Thursday, April 6, 2006
A monthlong effort to focus attention on the atrocities being committed in Sudan will begin tonight with a gathering of survivors of the Holocaust and genocides in Rwanda, Cambodia, Armenia, Nanking and Bosnia at a San Francisco synagogue.
Eltayeb Ibrahim, whose family has lost more than 200 relatives in Sudan's genocide since early 2003, will be one of several speakers at Temple Emanu-El.
The event marks the beginning of an effort called "National Days of Conscience," a grassroots campaign that will culminate on April 30 with a silent vigil on the Golden Gate Bridge, a rally at Crissy Field, and similar demonstrations in Washington and other U.S. cities.
Ibrahim, whose family is of the tribe of Tunjur Sultanates that ruled Darfur since the 12th century, lives in Oakland. He said the whereabouts of many of his family members are unknown, as the genocide, by the Arab-dominated Sudanese troops and militias against non-Arab Darfurians goes on.
"My home village of Korma and the villages surrounding it were burned last year, and 132 people were killed," said Ibrahim, who left Sudan 15 years ago to study economics in India. "All of them were related to me. These are people from my tribe."
Violence is escalating in Sudan's provinces of Darfur, according to the United Nations. Earlier this week, the Sudanese government refused to allow a U.N. representative to enter Sudan.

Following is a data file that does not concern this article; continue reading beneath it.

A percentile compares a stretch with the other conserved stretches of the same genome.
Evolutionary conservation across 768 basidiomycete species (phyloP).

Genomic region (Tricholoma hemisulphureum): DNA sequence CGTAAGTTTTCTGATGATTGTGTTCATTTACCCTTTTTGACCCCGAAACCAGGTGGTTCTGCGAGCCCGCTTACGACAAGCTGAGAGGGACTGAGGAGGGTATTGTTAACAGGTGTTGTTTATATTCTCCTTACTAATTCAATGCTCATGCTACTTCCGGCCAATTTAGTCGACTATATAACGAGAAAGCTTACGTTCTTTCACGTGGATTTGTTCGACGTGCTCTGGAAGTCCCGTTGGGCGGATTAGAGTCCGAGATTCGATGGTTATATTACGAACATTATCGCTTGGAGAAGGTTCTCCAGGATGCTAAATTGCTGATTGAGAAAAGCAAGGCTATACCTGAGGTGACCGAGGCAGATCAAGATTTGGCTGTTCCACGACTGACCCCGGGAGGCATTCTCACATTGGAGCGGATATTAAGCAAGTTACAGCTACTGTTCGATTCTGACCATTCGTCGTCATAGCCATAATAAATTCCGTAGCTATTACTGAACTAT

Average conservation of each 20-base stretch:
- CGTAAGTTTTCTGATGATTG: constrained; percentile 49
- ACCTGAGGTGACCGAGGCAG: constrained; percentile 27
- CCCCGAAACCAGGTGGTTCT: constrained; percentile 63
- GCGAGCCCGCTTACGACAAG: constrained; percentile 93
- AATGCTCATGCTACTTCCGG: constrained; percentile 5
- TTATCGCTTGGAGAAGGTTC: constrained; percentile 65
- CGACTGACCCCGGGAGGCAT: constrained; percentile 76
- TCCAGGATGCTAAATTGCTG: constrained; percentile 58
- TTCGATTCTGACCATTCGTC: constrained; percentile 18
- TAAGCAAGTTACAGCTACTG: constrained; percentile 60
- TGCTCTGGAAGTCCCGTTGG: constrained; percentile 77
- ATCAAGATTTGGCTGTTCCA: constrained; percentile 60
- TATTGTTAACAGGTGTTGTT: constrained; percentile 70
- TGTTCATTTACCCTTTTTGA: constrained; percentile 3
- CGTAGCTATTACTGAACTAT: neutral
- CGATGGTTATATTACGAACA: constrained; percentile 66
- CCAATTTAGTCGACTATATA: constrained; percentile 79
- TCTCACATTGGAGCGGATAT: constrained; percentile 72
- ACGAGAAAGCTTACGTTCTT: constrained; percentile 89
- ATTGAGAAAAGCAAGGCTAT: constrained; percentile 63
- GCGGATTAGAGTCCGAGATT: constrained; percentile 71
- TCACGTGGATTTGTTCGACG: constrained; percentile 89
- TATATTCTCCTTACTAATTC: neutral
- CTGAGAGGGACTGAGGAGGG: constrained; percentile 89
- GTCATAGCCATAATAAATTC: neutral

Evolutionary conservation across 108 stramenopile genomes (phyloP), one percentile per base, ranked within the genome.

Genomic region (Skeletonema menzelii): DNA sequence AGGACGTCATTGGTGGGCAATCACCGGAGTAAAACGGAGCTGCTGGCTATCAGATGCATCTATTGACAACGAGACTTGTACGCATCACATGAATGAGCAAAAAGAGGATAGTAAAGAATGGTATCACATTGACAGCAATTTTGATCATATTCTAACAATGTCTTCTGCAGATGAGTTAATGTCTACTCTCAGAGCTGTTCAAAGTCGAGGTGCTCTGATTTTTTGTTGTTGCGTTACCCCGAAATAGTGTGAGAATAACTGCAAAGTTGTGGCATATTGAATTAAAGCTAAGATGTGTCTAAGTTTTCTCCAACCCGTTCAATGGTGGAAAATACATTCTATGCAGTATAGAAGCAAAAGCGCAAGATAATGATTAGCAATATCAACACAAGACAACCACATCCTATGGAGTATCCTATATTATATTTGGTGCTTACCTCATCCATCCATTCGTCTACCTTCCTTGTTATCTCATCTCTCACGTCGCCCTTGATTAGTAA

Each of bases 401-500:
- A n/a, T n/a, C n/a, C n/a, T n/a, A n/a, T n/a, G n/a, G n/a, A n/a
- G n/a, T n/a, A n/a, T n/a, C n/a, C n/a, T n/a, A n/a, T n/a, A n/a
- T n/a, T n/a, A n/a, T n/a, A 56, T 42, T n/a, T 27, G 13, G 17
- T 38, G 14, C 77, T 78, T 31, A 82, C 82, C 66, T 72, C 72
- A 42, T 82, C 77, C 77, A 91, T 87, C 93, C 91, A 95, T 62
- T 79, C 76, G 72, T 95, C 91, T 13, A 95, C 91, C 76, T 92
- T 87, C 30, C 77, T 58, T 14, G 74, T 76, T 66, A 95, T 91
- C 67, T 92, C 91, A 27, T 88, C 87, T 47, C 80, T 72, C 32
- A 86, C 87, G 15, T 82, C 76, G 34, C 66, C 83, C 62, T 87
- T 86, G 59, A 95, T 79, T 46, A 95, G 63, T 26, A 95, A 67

"Four months ago, the Janjaweed (militia) came and burned all the homes in my cousin's village. ... They killed him in front of his wife and five kids," Ibrahim said. "He was like my brother. We grew up in the same house. He was a very simple man. He didn't even understand politics.
"A week ago, I called home and got the news that two of my cousins were killed. It's painful to hear that a relative got killed. But it's even more painful to have a relative and not know whether they are alive or dead."
Six other survivors of genocides will also share their memories of atrocities committed and light candles in honor of lives lost, including Elvir Camdzic, a survivor of the genocide in Bosnia.
Salih Booker, executive director of the Africa Action humanitarian group, plans to speak about the systemic use of rape against Darfurian women by Sudanese troops and militias.
The rallies scheduled for later this month are part of the "Million Voices for Darfur" campaign to collect signatures for tens of thousands of postcards for delivery to the White House -- cards urging President Bush to redouble his efforts to stop the genocide in Sudan. The rallies are being organized by the Save Darfur Coalition (www.SaveDarfur.org), an alliance of more than 150 religious and humanitarian organizations.
"How can we as a civilized nation sit around for three years while it happens again?" said Gayle Donsky, a coordinator of tonight's event for the San Francisco Bay Area Darfur Coalition, which includes dozens of nonprofit organizations, religious denominations and human rights groups.